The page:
On Winning the Lottery

What would you do if you won the lottery?

winning lottery ticket

With the record-setting $1.6 billion Powerball jackpot announced just last week, many people, including myself, have imagined what they would do if they won the lottery, but far fewer folks actually have to answer to the hordes of reporters demanding a literal answer.

This was predicament faced by John and Lisa Robinson of Munford, Tennessee, who chose to accept a single lump sum payment of $328 million last week when they realized they had the winning Powerball lottery numbers.

Perhaps what’s more incredible, however, is how they’ve decided to accept and spend their money. Forgoing the alternative payment of 30 annual installments totaling an estimated $533 million, the Robinsons said they decided to take the lump sum “because we’re not guaranteed tomorrow” and that they’d be giving away a good portion of their Powerball payout to friends they know, St. Jude Children’s Research hospital in nearby Memphis, Tennessee, and their local church” because they firmly believe in tithing.[i]

What’s more, at the recent news conference where they were asked tons of questions about their winnings, the Robinsons said they wouldn’t stop working at the auto-parts store or the dermatologist’s office where they’re currently employed, and they wouldn’t be making any extravagant purchases either. Asked why they wouldn’t get a bigger house, John Robinson said, “Big houses are nice, but also you gotta clean ‘em.” So what else will they do with their millions of dollars now? “Pay off their mortgage and their daughter’s student loans,” they told reporters.

As it turns out, this homespun wisdom may actually align quite neatly with the latest social science research. Elizabeth Dunn, a researcher at the University of British Columbia, shows that having more money does not translate into increased levels of happiness unless that money is given away and personal gratification delayed. One of her articles on the subject, entitled “If Money Doesn’t Make You Happy, Then You Probably Aren’t Spending It Right,” published in the Journal of Consumer Psychology, highlights empirical research showing that individuals who help others instead of themselves and even buy less insurance generally report higher levels of personal satisfaction.[ii]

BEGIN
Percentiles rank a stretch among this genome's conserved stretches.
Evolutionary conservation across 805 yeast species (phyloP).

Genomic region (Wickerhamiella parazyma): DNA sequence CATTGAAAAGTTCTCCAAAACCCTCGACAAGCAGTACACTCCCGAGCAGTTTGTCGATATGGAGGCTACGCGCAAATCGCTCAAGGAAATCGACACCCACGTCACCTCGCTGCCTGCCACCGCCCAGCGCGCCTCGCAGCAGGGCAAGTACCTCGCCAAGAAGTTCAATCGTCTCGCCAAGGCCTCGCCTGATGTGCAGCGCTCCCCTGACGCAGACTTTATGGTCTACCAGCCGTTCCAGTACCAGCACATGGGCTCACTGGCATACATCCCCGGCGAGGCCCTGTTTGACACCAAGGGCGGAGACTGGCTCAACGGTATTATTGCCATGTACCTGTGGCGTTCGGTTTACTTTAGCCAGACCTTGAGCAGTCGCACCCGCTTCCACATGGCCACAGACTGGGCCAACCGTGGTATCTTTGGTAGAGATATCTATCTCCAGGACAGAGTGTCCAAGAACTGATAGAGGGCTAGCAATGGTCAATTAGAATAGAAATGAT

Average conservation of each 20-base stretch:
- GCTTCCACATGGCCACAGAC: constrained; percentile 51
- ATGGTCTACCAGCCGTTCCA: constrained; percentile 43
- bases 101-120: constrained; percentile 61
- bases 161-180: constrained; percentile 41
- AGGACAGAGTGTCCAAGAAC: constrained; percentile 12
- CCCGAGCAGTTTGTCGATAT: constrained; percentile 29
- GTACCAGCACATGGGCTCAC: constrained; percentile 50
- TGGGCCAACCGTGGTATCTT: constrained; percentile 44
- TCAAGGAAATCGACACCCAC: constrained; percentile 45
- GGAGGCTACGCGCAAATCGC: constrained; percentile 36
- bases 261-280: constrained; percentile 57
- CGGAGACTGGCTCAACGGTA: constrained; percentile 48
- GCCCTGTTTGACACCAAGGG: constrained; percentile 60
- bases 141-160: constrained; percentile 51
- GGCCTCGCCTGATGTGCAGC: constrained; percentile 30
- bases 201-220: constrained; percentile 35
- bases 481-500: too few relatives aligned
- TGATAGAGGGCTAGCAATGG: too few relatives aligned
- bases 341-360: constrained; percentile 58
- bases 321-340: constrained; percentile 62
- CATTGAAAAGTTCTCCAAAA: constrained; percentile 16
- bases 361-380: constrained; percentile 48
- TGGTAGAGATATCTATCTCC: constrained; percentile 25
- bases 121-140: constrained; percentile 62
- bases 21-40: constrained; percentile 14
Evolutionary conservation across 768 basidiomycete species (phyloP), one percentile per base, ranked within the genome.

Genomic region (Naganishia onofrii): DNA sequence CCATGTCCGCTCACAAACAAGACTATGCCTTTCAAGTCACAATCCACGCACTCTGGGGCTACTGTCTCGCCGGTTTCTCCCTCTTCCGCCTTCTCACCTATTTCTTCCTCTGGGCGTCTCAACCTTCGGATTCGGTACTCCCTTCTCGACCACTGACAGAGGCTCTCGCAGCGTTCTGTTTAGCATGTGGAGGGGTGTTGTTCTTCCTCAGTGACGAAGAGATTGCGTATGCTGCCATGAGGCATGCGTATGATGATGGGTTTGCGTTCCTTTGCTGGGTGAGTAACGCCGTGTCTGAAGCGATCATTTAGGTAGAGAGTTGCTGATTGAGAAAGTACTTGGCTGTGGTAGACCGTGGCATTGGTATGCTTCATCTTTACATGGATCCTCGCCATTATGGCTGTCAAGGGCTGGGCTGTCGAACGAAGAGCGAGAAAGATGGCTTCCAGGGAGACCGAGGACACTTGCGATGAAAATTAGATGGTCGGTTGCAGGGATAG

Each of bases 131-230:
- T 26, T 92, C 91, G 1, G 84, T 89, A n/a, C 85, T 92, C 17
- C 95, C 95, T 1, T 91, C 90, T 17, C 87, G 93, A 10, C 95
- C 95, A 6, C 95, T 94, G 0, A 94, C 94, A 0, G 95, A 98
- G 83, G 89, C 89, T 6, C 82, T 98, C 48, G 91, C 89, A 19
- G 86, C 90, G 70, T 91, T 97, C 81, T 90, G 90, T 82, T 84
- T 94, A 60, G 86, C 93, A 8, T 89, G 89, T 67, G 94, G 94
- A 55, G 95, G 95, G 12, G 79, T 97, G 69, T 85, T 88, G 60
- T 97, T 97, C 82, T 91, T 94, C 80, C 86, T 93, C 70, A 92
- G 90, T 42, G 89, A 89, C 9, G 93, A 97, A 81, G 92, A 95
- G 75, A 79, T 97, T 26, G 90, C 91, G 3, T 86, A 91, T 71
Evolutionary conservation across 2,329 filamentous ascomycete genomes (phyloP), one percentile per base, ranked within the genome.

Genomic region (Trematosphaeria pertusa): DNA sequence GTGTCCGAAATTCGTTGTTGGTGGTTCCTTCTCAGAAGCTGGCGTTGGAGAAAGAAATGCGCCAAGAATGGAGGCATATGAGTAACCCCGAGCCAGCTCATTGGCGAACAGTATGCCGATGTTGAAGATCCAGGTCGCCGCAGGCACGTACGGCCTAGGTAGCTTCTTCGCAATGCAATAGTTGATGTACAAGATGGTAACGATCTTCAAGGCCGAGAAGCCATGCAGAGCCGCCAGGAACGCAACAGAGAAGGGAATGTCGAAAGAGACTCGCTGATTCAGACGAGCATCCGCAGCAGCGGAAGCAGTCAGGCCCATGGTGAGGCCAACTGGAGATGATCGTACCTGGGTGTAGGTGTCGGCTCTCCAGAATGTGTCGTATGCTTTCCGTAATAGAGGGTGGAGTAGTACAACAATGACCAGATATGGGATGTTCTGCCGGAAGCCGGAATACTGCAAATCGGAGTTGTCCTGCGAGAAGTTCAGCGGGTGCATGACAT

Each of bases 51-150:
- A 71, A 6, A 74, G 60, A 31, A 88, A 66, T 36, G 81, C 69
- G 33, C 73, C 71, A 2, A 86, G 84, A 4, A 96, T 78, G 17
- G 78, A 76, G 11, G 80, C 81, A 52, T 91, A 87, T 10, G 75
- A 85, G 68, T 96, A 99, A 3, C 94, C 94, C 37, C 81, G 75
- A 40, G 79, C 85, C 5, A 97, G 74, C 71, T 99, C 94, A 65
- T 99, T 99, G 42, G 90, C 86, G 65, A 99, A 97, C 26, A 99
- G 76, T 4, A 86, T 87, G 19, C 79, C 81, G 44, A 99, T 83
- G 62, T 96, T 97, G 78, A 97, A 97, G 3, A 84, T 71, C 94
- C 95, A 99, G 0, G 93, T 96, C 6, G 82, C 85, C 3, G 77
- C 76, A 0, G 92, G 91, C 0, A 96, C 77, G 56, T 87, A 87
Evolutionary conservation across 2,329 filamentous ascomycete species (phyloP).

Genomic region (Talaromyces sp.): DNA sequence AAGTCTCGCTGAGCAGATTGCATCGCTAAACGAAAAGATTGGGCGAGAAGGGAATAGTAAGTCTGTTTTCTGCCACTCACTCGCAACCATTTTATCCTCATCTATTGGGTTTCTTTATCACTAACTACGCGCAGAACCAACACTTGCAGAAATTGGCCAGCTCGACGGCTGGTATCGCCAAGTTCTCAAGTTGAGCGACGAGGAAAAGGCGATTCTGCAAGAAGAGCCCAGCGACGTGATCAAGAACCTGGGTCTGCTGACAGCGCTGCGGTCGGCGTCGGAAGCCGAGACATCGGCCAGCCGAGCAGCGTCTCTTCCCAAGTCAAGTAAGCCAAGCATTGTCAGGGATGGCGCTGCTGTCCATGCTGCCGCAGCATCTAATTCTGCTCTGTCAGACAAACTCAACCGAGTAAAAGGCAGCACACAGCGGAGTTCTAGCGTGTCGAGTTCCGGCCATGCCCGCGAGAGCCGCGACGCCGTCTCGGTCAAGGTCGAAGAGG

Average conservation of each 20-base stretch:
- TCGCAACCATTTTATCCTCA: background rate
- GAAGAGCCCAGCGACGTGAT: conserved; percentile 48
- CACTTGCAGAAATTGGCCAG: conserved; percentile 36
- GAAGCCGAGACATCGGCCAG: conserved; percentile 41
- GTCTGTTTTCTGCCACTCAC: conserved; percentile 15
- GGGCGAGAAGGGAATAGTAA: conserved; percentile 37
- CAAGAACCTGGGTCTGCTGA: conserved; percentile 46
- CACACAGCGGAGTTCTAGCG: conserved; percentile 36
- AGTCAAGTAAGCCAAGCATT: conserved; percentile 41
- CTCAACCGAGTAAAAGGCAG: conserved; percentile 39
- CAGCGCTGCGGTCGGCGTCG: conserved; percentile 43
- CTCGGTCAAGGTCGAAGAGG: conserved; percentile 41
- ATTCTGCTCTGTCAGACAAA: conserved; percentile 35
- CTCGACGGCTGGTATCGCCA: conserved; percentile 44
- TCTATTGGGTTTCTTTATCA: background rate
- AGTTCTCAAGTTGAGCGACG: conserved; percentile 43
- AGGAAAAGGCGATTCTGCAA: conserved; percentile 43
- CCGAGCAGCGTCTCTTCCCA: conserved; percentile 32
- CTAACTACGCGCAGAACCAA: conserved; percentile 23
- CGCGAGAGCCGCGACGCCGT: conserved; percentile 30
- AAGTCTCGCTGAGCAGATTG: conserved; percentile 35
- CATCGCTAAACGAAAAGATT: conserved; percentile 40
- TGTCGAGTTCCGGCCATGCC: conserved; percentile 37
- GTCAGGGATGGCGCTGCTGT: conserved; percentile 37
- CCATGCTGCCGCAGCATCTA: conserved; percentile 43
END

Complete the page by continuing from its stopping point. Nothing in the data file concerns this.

Long before Powerball lotteries and social science research, the Apostle Paul warned about the love of money as “a root of all kinds of evil” (1 Timothy 6:10) and Jesus cautioned, “You cannot serve both God and money” (Matthew 6:24). Indeed, the Bible speaks to the issue of money and our desires throughout, prompting us to consider this area of our lives in a world largely governed by free-market capitalism. Though few would deny the importance of the economic structures that run our world, the prospects and challenges many of us face as we make important decisions with whatever money we may have can be overwhelming.

Perhaps this is why Scripture encourages a certain “light-heartedness” in dealing with personal finances. Without dismissing the realities of financial hardship, Scripture teaches that Christians have in a sense already won the lottery because of the righteousness imputed to us in Jesus. Thus, Christians possess a system of meaning that can help them deal with personal, financial struggles. As theologian Craig Gay writes, “The Gospel of Grace provides us with just such a system.”[iii]

So what would you do if you won the lottery? Maybe we already have. Maybe, like the Robinsons, we already possess a system of meaning that promotes allegiance to the church and a love for others. These things, as homespun and traditional as they may seem, could be just the refreshing advice needed in a world that wants to know how we’ll spend our money.

Paul McClure

[i] http://www.businessinsider.com/heres-what-the-the-small-town-tennessee-couple-that-won-powerball-jackpot-is-going-to-do-with-the-money-2016-1

[ii] http://dunn.psych.ubc.ca/files/2012/09/1-s2.0-S1057740811000209-main.pdf

[iii] Craig Gay, Cash Values: Money and the Erosion of Meaning in Today’s Society (Grand Rapids, MI: Eerdmans, 2004), 20.


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